- The Bangladesh High Commission in India said in a statement on Tuesday that a special flight from Delhi to Dhaka would be launched by April 24.
- The flight is expensive and may be financially out of reach for many Bangladesh nationals.
- Many are voicing their concerns on the Commission's Facebook page and WhatsApp group.
Bangladesh is trying to get the necessary approval to operate a Biman Bangladesh Airlines flight on April 24 as part of the process to repatriate Bangladeshis stranded in Delhi and surrounding areas in India. On Monday, a private airline started flying special flights from Chennai to Dhaka, and 164 Bangladeshis returned to Dhaka from Chennai on a US-Bangla flight.
The Bangladesh High Commission in India said in a statement on Tuesday that a special flight from Delhi to Dhaka would be launched by April 24. The aircraft will be operated by Biman Bangladesh Airlines. Biman’s website shows that the ticket price for that particular flight is more than Rs 35,000 ($455) in Indian currency.
In a Facebook post, the High Commission said that before boarding the special flight, passengers were required to collect the certificate from an Indian hospital and arrange for their own arrival at Delhi’s Indira Gandhi International Airport. They also had to apply to the High Commission for permission.
Whether it is Chennai-Dhaka or Delhi-Dhaka, the fares of special flights are very high. For most, it is almost impossible to carry, say some Bangladeshi nationals stranded in India. They are also making their feelings known in the comments on the Facebook page of the Bangladesh High Commission in Delhi.
They say they have been stuck in lockdown for a month and have financial issues. Then, if they have to pay 35-40,000 rupees for one person, it will be impossible for them. Muhammad Shakhawat Hossain, a resident of Narayanganj, is stuck in Vellore, Tamil Nadu, with his mother for treatment. He said:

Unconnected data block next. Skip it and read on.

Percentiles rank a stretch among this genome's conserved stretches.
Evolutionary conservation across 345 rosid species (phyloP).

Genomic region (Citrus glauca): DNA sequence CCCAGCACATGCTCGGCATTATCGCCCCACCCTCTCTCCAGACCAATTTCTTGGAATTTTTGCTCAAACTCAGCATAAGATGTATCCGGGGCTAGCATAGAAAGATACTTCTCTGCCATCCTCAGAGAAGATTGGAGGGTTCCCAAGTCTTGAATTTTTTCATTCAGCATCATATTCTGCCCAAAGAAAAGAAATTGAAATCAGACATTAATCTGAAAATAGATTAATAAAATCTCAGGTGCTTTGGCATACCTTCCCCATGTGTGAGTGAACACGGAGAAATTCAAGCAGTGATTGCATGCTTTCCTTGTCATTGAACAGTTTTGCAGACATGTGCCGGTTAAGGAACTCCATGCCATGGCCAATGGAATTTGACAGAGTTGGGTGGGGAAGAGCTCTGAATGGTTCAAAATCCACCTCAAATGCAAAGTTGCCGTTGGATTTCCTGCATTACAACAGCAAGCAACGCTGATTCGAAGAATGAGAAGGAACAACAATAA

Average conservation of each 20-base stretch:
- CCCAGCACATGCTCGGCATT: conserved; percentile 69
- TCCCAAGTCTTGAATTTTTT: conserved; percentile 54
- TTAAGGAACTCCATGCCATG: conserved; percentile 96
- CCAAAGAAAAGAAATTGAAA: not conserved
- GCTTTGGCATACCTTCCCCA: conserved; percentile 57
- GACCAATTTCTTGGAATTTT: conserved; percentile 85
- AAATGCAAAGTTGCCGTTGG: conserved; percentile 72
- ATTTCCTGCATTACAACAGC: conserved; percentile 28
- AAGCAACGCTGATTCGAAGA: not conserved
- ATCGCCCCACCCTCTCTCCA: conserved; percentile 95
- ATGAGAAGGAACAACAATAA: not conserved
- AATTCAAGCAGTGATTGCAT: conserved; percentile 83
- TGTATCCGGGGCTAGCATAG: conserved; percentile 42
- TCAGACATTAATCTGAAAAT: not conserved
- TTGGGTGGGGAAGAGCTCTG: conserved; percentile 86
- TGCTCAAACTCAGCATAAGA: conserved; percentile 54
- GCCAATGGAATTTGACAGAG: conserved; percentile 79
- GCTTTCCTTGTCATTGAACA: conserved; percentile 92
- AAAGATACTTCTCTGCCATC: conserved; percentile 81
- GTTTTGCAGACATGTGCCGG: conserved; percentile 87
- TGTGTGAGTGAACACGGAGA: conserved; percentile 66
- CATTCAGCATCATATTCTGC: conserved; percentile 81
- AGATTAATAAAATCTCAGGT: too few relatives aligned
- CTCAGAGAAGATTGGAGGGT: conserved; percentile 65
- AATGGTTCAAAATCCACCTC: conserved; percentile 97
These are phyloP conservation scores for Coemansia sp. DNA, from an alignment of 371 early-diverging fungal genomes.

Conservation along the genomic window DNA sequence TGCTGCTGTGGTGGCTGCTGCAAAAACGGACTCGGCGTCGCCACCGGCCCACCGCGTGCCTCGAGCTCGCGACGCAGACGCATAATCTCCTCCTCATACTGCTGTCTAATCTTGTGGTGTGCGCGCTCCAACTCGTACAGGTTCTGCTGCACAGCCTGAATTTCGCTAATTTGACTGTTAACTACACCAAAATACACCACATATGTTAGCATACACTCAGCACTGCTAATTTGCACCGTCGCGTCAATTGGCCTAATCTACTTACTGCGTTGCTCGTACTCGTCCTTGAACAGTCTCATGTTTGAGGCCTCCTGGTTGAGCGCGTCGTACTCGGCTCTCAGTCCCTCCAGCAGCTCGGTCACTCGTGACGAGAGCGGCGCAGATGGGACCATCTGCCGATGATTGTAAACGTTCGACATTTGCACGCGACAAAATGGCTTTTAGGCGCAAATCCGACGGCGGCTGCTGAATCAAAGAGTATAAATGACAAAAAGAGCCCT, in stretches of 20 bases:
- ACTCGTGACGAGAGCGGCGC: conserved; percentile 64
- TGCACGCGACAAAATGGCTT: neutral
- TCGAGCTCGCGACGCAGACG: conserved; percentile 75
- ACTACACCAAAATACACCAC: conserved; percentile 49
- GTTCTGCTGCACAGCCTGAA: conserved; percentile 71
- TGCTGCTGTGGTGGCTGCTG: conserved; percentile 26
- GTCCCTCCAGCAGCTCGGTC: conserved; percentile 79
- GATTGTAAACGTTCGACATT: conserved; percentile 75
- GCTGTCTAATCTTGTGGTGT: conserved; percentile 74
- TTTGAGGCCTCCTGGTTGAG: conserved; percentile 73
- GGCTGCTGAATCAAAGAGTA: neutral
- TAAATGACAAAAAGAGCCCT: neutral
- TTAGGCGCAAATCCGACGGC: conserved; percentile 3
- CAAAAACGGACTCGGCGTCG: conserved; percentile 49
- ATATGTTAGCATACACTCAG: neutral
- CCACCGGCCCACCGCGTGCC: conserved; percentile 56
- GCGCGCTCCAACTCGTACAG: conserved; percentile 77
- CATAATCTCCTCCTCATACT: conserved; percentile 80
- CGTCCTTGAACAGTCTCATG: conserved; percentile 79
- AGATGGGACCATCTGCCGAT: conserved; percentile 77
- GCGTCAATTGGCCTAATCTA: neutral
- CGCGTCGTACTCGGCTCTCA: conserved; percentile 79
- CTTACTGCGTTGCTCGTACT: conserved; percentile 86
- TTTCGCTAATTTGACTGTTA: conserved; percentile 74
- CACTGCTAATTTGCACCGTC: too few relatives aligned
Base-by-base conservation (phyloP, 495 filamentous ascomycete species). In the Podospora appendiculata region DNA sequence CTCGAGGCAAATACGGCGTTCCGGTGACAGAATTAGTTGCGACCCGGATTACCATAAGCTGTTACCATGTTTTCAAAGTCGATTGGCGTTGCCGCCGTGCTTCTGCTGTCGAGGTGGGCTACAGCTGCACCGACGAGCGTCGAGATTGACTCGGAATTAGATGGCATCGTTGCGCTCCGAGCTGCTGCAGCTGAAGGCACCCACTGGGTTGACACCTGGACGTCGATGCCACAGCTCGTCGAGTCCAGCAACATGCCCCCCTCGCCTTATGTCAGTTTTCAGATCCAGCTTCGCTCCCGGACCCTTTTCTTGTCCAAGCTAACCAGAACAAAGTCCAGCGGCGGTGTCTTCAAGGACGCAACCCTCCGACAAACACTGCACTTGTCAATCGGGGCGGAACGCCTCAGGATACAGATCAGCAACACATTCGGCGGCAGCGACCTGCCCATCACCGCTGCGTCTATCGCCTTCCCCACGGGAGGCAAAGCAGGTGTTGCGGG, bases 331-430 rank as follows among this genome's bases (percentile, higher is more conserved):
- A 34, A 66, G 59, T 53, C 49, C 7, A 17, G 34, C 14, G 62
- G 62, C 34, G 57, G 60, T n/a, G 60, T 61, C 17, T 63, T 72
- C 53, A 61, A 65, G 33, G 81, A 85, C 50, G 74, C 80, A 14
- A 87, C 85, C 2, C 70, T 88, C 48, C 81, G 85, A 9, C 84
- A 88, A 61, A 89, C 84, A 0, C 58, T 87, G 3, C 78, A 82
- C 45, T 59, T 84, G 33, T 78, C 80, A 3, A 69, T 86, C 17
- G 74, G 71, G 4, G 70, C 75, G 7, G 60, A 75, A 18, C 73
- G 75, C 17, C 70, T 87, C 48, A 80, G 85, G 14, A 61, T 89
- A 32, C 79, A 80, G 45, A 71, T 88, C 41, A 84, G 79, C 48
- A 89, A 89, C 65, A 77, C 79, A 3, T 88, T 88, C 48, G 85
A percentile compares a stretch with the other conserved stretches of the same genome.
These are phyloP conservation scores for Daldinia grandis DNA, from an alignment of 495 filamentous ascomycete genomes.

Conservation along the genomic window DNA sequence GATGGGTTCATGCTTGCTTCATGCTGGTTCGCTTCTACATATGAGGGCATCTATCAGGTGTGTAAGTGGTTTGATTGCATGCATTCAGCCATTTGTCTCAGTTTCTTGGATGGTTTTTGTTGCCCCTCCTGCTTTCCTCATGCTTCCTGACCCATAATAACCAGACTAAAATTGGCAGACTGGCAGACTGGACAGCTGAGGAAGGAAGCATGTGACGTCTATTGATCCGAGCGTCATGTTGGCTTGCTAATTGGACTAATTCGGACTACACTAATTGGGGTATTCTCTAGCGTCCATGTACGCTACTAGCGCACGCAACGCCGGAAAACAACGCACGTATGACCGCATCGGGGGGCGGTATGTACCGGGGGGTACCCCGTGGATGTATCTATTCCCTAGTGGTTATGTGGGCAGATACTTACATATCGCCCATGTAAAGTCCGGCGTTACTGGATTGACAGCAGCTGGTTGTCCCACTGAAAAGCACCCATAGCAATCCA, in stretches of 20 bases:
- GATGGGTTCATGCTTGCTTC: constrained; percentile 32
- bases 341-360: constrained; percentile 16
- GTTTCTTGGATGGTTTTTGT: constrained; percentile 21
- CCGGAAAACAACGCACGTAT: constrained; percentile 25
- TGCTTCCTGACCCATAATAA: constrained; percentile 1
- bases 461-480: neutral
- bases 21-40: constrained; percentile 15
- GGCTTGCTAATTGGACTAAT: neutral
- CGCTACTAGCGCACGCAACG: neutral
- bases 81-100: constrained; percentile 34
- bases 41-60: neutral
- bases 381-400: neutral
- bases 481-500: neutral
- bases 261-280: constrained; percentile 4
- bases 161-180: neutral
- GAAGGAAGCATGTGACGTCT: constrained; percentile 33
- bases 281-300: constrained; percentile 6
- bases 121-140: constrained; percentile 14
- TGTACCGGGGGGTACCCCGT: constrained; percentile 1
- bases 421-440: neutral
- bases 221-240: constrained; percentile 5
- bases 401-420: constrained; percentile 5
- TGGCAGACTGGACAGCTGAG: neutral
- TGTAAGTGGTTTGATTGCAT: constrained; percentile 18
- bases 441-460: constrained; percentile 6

“The budget I came up with is over. There is no way to bring money from the country. Narayanganj is in a complete lockdown. Meanwhile, the Tamil Nadu government had directed to waive the rent of lodges. But the lodge owners opposed it and approached the government, then changed the previous order and ordered to pay half the rent. I am wondering where to raise money. Three times the Tamil Nadu government is giving food, but we are not accustomed to it, so we are not able to eat. I see many people waiting in the street for lunch when it is time for lunch.”
Many of the Bangladeshis who have been stranded while undergoing treatment in Vellore are now wondering if they can stay in India for a few more days without returning home with such a high rent. As the special flight is en route from Chennai to Dhaka, Bangladeshis stranded in other southern Indian states are reporting problems on the Delhi High Commission’s Facebook page.
Not only in Vellore or Chennai, but also in Hyderabad, Mumbai, Gujarat, Punjab, and the capital Delhi, many Bangladeshis are stranded. Many of them also reported the problem on the Facebook page or on the WhatsApp group. Many problems are being solved through social media.
Those who have been stranded in and around Delhi have been asking for days how Bangladeshi nationals who have been stranded there can return. Sheikh Munir, who is stuck in Delhi, says it is difficult to arrange for such money. He has been locked up in a hotel in Paharganj for about a month after he went to Delhi for business.
“It’s very miserable here. The area has become a hotspot. So I can’t get out of the hotel room. The shops are almost empty. I’m eating one meal at a time and spending the next day fasting. There are also many people in the country in many hotels in this area. Everyone is in the same situation. I hear that the High Commission is delivering food to many people, but nothing has come to me. How do I spend a ticket to return to Bangladesh with so much money?”
However, many of those who are close to land-border ports are crossing the border and returning to Bangladesh. The Indian government has granted an exemption to Bangladeshi nationals who came to India with a visa to return to their home country. At the time of the lockdown in India, about 250,000 Bangladeshis were living in India, including thousands of students from various Indian colleges and universities.